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During his career, Lucky Dube has witnessed major political changes in his native South Africa. When he first earned recognition in the '80s, the country's apartheid system was still in place. But when the Peter Tosh-influenced reggae hero recorded his eighth album, Taxman, in 1997, apartheid had been outlawed for several years, and the once-imprisoned Nelson Mandela held the position of prime minister. One of his strongest albums ever, Taxman deals largely with the struggles of the new South Africa. The title song asks the same question many Americans ask -- where are all our tax dollars going? -- while "Is This the Way" and "Well Fed Slave/Hungry Free Man" poignantly address the poverty that was still very much a problem in Dube's country. Dube's songs may have been inspired by events and problems of South Africa, but their appeal is universal -- one doesn't have to be from Johannesburg or Cape Town to appreciate his reflections on the struggles of the poor, the unemployed and the homeless. Whether you live in Philadelphia, London or Kingston, Lucky Dube writes songs that hit home.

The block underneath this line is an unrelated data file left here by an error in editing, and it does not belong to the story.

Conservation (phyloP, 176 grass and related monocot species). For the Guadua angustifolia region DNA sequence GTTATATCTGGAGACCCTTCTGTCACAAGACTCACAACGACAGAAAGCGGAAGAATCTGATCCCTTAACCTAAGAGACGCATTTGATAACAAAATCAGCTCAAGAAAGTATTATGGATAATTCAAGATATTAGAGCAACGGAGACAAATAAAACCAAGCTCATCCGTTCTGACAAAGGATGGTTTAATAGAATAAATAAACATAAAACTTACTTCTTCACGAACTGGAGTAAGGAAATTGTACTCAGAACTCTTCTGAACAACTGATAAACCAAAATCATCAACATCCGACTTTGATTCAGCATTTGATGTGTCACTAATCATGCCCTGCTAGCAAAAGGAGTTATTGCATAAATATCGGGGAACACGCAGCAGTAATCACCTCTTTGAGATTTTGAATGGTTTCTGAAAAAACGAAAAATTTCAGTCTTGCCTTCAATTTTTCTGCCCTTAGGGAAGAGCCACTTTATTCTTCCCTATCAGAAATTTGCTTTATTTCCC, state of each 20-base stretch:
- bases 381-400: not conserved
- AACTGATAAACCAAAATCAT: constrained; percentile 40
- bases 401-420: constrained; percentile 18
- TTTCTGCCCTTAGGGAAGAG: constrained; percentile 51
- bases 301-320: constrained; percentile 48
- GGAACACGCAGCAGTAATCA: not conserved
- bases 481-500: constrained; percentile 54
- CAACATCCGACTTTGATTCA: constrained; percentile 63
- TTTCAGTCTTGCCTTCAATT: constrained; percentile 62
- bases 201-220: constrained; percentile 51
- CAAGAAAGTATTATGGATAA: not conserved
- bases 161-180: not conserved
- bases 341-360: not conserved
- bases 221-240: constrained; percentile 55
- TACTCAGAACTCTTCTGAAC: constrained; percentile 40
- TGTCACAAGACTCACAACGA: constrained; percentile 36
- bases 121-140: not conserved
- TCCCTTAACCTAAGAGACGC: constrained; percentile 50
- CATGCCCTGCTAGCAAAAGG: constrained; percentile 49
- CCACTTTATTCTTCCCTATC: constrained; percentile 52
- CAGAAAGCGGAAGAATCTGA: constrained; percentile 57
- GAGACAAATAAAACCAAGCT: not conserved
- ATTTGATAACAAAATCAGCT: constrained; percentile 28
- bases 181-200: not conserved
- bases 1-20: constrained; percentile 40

Performance CreditsLucky Dube Primary Artist
McCoy Mrubata Saxophone
Isaac Mtshali Drums
Veli Shabangu Percussion,Drums
Khanyo Maphumulo Background Vocals
Thozama Motsage Background Vocals
Gugu Dlamini Background Vocals
Soweto String Quartet Strings
Ayanda Nhlangothi Vocals
Technical CreditsLucky Dube Arranger,Producer
Dave Segal Engineer
Kentse Mphahlwa Engineer